Grocery breakdown

Trader Joe's produce
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This isn’t a post about reducing the cost of groceries. In fact, we’re more likely to be a little more lax about our grocery budget having returned to two incomes. What’s the point in living if you can’t buy feta or blueberries or garlic mussels or ice cream?

Vegetarians often say they save a lot of money by not eating meat. I don’t know if that’s necessarily true (I guess if I ate lots of filling carbs with my veggies, it could be), but I was interested to see just what portion of our spend is actually on fresh produce and meat.

I know that our total spend is about $130 a week, so this is definitely a smaller spend than usual. T didn’t go to the butcher/grocer when he was meant to, so I had to make do with the shops within walking distance on my day off. Also,  we had a bit of food left over from last week (and may run out a day early), but it’s a decent representation.


$16 rib roast and two pieces of smoked hickory spare ribs. $11 also got us one massive size 20 chicken, which we’ll roast and use for several meals.


$18 got a bunch of silverbeet, three onions, three apples, half a cauliflower, one capsicum, a couple of kumara, and 1.5kg of washed potatoes. (Okay, so the potatoes alone were $4.50. I wanted to make baked potatoes, so I paid for the convenience…)

Vanilla essence – 1.39
BBQ sauce – 3.35
12 long rolls – 3.38
Small tuna can – 1.59
Canned pineapple – 1.29
Dried shiitaake mushrooms – 2.29
Canned lentils – 1.68
Pizza tomato paste – 3.49
Glass cleaner – 3.19
Pasta sauce – 2.99
Toothpaste – 1.99
Aloe vera drink – 3.99
10 eggs – 3.28
Hokkien noodles – 1.99
Rolling pin – 8.25
Sour cream – 2.29
6 pack yoghurt – 3.39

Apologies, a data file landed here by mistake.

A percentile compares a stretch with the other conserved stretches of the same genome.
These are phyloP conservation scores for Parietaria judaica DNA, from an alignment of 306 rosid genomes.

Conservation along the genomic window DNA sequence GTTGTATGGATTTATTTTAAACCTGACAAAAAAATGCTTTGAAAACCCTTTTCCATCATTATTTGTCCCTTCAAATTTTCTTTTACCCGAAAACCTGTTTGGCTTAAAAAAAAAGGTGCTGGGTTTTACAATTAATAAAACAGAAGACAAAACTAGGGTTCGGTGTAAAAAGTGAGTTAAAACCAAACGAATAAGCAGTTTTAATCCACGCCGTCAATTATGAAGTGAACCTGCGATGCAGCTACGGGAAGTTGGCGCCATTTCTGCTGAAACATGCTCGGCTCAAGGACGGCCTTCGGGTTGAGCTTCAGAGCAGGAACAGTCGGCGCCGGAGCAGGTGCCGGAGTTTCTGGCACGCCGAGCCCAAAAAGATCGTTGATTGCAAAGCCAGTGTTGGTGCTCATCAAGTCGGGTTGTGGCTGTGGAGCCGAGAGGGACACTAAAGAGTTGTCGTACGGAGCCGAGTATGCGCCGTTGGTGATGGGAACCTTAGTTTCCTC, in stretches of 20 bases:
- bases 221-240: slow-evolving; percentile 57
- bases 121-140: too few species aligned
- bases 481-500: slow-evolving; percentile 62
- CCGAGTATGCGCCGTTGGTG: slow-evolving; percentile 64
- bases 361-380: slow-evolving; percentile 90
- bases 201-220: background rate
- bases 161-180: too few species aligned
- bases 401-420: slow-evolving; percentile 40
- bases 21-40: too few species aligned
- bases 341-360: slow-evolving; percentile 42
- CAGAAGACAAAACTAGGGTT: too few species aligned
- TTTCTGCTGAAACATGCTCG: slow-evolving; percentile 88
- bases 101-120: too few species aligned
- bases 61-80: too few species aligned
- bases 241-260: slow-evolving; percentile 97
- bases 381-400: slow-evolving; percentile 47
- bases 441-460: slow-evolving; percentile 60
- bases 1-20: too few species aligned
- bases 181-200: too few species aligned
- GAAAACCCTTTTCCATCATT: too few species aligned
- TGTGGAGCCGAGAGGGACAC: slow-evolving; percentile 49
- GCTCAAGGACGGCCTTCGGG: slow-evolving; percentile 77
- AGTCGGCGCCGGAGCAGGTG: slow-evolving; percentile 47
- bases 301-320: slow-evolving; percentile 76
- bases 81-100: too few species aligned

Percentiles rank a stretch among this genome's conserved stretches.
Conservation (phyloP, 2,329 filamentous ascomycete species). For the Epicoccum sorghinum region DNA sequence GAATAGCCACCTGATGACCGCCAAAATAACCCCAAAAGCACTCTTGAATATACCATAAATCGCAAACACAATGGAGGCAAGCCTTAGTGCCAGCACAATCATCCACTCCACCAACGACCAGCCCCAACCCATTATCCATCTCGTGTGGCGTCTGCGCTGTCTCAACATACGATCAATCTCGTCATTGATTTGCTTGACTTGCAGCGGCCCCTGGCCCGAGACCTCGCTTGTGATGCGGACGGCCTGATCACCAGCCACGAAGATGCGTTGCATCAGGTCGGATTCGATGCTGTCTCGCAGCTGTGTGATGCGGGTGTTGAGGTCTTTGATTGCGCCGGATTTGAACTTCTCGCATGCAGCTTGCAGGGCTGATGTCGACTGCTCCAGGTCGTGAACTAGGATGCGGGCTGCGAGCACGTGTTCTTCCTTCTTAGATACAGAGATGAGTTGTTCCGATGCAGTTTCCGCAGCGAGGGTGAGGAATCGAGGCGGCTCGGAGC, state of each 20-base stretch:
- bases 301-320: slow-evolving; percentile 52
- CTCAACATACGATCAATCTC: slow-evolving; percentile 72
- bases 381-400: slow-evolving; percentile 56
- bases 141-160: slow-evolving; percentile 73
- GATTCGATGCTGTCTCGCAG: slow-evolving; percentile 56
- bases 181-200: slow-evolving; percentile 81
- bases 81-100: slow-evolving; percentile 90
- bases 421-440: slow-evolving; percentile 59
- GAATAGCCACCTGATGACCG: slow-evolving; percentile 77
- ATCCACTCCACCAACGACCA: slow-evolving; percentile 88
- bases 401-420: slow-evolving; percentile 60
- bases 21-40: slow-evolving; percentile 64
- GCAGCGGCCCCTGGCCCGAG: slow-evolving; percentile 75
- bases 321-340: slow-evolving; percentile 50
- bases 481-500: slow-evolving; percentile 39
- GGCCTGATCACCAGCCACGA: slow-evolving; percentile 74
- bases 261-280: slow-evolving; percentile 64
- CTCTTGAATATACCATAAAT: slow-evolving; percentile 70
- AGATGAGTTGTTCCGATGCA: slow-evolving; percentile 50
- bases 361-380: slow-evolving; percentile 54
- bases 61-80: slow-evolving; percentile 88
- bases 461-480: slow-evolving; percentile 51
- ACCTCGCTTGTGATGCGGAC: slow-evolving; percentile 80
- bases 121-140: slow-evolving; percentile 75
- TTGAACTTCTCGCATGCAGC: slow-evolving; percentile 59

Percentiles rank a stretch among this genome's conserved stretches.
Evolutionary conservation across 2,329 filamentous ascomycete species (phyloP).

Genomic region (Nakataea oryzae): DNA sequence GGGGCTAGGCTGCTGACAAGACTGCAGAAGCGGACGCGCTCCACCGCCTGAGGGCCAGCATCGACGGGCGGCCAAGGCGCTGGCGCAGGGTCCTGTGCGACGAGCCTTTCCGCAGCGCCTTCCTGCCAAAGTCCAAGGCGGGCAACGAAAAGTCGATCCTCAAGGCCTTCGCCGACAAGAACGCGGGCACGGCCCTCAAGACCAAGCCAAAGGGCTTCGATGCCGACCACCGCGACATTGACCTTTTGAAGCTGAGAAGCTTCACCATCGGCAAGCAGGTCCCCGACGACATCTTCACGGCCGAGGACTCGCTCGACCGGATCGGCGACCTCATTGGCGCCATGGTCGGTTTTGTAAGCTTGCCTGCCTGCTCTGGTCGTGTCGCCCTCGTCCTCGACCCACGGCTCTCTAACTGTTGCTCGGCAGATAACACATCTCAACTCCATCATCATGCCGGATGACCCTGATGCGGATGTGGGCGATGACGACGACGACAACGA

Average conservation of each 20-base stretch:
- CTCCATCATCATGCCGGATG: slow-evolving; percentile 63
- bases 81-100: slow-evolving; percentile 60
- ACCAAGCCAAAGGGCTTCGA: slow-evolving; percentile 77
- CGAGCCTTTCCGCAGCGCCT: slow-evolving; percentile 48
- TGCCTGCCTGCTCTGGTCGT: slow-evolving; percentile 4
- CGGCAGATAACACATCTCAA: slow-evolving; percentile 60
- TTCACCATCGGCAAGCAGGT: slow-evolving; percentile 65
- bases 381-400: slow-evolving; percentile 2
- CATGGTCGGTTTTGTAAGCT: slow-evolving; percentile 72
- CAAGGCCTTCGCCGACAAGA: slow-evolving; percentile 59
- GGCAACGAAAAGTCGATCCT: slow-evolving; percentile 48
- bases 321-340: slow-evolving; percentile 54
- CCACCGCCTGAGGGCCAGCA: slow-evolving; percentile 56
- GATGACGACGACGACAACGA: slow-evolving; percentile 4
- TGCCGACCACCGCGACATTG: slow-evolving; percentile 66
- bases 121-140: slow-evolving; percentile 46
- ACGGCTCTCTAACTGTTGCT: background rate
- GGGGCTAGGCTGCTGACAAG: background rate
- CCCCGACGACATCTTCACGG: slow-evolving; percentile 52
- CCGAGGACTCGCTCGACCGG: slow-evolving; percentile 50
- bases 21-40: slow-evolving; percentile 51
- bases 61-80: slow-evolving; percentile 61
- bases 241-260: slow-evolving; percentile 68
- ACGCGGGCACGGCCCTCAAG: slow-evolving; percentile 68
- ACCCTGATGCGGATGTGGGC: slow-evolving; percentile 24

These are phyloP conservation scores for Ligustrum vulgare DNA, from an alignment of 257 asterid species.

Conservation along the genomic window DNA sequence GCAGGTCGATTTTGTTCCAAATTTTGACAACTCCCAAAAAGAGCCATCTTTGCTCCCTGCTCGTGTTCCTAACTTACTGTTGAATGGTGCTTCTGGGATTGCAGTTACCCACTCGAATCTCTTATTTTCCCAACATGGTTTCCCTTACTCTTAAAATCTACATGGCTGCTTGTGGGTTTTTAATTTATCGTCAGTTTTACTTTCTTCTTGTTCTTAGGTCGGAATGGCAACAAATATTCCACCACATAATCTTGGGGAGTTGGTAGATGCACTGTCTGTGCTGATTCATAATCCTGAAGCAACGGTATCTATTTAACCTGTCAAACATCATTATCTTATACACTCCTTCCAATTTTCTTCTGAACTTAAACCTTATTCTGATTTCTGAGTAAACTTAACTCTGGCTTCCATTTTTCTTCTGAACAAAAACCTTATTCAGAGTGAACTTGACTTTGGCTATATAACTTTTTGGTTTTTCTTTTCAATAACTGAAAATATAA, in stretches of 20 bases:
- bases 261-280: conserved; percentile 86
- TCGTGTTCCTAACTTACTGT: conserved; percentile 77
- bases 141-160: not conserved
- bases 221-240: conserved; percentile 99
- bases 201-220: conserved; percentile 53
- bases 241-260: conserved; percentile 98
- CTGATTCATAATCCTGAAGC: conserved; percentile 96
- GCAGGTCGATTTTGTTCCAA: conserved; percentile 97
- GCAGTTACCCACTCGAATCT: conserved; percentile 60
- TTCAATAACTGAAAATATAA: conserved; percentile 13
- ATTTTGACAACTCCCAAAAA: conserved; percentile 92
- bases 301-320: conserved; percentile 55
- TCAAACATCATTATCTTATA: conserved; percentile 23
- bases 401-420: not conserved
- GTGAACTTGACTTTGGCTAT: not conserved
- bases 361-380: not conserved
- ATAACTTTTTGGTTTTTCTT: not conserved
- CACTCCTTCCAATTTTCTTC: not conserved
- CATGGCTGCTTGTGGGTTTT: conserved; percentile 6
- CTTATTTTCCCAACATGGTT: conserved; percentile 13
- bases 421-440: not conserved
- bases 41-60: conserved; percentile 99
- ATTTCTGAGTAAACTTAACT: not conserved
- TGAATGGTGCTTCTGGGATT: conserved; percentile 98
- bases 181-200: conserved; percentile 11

Margarine – 1.99
6 litres of milk – 10.35
Parmesan (125g) – 3.79
Frankfurters – 6.34

That’s just over $70. About $13 of that is on household stuff that isn’t food. I’d say on most weeks we’d probably spend another $5, maybe $10, on splurgey foods, or more if we need to stock up on staples. At the same time, we’d probably also spend another $10 on meat.

So at $45 for “fresh” vs just over $55 for “not”, we’re almost bang on an even split – which is about as good as I could possibly have hoped for.

What does your grocery bill look like? Are you happy with the proportions?

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3 thoughts on “Grocery breakdown

  • Reply Kara September 9, 2010 at 19:02

    We do a grocery shop once a week (usually on Sundays) and it can cost us anywhere from $35 to $100 depending on what we need.

    The majority (from what I can remember) is spent on essentials: produce, meat, dairy, and bread, but a lot of non-essential junk like pop, chips, cookies and packed meals make its way onto the bill.

    I’ve never actually broken down a bill like that before! I may have to try it and see what we actually spend our money on.

  • Reply The Asian Pear September 10, 2010 at 05:41

    Don’t take this the wrong way… But holy! $10.35 for 6 liters of milk? That’s pricey! A 4 liter bag here is $3.99 for 2% milk. I know in Australia, food is a bit expensive. Is it the same way for New Zealand too?

    We’re a family of 4 so our bill is huge. But now that my brother’s married and moving out, it’ll be smaller by a bit.

    • Reply eemusings September 10, 2010 at 11:09

      Hey, I’m the one who’s always harping on about the price of food. I’m not offended!

      That is the price of milk. Cheapest generic brand.

      You can possibly get milk slightly cheaper from certain dairies, but none in my area that I know of.

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